There are 3 schools of thought on tracing or projecting an image.
- It’s a sin
- It’s a timesaver
- Sometime it’s OK and other times not
Let me go through the 3 thoughts.
Starting with “It’s a sin”:
When you trace you aren’t really learning to draw and you can become very reliant on tracing or projecting. Drawing freehand is hard. It’s a lot nicer to have something that looks like it’s supposed to. When you trace you are giving the impression that you can draw because you have a relatively accurate image, but in reality you may not be able to draw as well as the tracing. So, in essence, you are giving a false impression, unless you fess up.
Another challenge to tracing is that if you do it a lot, any free-hand drawing is going to look ‘bad’ to you. This starts a cycle of only drawing when you can trace or project without learning how to translate what you are seeing in 3-D to 2-D. It’s a very false economy.
“It’s a Timesaver”
There is no doubt that tracing saves time in getting work onto a canvas or paper. If you goal is to work on a particular technique (other than drawing), this might be a good way to go as it allows you to get right to the exercise allowing you to focus on that. It is a great timesaver which lets you get right to the job you need to do. One thing to know about tracing….You can still lose your drawing. There is also a tendency to stay between the lines keeping your drawing tight. The trace should be guide only.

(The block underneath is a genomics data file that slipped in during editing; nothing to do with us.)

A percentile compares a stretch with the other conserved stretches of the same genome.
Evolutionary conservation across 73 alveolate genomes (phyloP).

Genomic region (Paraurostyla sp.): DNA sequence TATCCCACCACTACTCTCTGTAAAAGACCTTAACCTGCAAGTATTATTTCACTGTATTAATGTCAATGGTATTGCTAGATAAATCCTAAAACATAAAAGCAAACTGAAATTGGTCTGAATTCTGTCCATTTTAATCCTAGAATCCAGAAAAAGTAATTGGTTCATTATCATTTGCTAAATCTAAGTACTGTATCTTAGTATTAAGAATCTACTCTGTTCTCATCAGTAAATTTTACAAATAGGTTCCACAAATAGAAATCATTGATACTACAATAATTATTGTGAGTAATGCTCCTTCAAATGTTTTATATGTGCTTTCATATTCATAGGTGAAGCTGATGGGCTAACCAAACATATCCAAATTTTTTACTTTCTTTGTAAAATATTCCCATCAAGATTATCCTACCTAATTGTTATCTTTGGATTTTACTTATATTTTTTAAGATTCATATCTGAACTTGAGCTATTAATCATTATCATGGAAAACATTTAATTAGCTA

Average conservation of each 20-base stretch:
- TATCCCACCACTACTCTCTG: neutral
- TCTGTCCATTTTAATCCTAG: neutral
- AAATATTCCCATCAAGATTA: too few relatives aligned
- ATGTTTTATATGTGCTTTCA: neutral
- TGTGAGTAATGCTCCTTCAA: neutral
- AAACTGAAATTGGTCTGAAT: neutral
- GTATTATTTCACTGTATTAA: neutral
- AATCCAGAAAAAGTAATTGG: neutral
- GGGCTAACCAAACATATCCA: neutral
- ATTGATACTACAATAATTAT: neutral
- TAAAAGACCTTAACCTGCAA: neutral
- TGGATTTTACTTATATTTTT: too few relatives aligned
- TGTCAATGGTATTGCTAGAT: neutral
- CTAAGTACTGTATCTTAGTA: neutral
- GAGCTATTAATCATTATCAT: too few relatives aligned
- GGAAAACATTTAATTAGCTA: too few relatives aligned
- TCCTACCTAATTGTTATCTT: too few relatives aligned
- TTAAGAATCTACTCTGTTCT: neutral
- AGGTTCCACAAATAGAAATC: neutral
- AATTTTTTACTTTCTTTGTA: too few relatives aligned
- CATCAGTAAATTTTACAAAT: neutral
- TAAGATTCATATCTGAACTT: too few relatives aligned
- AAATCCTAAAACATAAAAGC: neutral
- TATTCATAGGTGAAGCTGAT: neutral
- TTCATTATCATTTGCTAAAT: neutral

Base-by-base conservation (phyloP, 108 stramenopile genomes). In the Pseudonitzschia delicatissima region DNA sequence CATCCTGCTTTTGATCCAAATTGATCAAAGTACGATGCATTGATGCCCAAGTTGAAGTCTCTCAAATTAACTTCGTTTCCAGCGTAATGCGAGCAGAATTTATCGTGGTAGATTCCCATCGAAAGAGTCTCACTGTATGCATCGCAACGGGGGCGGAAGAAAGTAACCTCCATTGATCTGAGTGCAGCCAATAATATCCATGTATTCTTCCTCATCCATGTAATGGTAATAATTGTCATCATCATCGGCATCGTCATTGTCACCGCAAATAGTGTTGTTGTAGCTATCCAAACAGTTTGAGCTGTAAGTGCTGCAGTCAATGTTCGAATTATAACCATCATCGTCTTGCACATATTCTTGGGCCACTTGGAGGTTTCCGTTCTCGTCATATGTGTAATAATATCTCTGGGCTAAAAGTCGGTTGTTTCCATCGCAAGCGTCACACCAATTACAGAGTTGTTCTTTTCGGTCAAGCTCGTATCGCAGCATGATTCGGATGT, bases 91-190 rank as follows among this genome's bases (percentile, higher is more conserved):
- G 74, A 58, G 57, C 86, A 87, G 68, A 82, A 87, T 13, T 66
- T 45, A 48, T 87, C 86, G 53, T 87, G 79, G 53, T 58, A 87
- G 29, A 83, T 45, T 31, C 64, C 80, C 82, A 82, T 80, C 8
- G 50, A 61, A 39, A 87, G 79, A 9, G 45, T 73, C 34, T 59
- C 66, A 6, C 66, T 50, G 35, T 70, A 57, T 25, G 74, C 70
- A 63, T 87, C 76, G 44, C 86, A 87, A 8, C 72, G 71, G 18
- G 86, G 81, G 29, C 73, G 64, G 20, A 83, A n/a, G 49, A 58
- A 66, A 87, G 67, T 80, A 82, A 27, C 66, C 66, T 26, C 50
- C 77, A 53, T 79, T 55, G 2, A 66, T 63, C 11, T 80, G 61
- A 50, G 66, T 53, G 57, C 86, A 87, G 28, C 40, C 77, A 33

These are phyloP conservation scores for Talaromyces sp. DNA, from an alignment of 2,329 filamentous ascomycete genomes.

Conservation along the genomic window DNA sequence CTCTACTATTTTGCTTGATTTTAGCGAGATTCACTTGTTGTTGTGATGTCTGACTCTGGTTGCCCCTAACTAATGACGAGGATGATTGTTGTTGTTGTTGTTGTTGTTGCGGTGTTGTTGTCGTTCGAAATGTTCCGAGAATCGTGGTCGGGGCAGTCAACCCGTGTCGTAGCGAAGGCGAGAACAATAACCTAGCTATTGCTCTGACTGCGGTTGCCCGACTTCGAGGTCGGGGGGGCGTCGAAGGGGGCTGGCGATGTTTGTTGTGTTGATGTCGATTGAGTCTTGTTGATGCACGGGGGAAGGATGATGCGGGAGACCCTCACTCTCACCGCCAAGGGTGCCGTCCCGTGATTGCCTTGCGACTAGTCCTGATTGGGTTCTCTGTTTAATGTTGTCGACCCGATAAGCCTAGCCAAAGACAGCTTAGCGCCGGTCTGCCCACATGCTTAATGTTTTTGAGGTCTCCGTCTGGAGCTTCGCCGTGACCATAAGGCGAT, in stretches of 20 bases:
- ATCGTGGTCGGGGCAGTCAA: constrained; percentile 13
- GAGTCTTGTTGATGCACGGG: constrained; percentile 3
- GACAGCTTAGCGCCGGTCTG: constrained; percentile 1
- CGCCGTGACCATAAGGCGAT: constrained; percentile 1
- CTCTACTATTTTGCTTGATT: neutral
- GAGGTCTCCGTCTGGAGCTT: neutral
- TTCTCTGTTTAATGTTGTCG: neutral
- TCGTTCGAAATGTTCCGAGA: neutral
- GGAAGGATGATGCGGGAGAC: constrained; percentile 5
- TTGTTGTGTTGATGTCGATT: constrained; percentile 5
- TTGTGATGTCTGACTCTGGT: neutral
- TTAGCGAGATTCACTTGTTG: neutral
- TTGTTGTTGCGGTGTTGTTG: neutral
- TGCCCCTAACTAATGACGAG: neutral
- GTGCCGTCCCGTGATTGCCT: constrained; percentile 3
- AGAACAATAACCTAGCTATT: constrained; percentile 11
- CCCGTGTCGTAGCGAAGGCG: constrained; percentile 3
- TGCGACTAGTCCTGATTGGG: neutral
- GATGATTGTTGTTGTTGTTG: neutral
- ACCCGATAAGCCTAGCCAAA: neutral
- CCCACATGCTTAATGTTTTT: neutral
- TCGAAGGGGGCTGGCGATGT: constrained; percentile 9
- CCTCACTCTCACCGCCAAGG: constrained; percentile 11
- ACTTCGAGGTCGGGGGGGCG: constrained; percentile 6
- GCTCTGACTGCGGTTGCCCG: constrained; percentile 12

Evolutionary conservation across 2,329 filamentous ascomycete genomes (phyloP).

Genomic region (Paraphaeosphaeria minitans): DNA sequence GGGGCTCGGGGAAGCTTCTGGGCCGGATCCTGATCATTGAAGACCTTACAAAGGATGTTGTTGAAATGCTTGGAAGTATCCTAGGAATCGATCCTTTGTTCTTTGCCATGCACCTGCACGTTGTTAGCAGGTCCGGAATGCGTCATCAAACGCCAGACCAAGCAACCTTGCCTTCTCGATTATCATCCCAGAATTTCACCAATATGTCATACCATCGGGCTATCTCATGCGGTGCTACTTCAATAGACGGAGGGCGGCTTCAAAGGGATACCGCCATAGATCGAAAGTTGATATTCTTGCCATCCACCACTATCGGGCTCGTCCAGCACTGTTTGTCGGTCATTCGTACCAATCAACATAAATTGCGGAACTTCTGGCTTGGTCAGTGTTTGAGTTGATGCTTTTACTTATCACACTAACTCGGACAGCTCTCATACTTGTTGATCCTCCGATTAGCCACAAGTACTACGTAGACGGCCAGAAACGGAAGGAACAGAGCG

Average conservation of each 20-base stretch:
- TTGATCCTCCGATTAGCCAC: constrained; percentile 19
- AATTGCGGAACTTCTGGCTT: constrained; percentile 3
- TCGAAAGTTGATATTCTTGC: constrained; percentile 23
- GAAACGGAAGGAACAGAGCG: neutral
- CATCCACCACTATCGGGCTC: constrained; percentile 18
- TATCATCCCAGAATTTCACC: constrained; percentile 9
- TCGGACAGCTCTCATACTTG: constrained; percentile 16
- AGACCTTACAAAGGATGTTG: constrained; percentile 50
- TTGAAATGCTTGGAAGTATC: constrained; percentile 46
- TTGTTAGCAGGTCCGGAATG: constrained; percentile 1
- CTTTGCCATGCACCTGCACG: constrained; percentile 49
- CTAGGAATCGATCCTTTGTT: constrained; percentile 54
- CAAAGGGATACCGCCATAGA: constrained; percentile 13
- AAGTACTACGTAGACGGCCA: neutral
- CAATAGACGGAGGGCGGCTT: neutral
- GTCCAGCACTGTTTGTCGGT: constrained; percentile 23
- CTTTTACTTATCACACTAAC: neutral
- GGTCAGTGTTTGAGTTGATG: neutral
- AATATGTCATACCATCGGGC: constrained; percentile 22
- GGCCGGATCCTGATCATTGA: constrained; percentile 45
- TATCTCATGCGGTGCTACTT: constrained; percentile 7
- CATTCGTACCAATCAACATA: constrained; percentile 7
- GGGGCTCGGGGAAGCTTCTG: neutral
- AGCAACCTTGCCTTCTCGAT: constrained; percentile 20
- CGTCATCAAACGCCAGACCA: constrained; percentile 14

“Sometimes it’s OK and other times not”
From the two previous pros and cons you can see when it might be useful and when it’s not. I have a class I’m teaching where I am allowing my students to trace because I’m teaching them about color and I want them to have confidence in their start. But they’ve already also had a lot of drawing classes with me. Interestingly most have decided to draw freehand instead of tracing.
When I was in school I never traced as I knew drawing was essential to my understanding. When you take the time to draw you are actually learning about the thing you are drawing. Every time you draw it, or a section of it, you gain a deeper knowledge that you wouldn’t have by tracing.
On the other hand, if you are keeping the scale at the same size as what the tracing would be, it’s nice to be able to lay a piece of tracing paper over your work to see where you’ve gone off the rails. In this instance you are using tracing as a learning tool.
Tracing and projecting is a tool. Just as you wouldn’t use a screwdriver to tighten a bolt (you would use a wrench) it’s still helpful to have a screwdriver in your toolkit. I consider tracing and projecting part of my tool kit. I just use it very judiciously.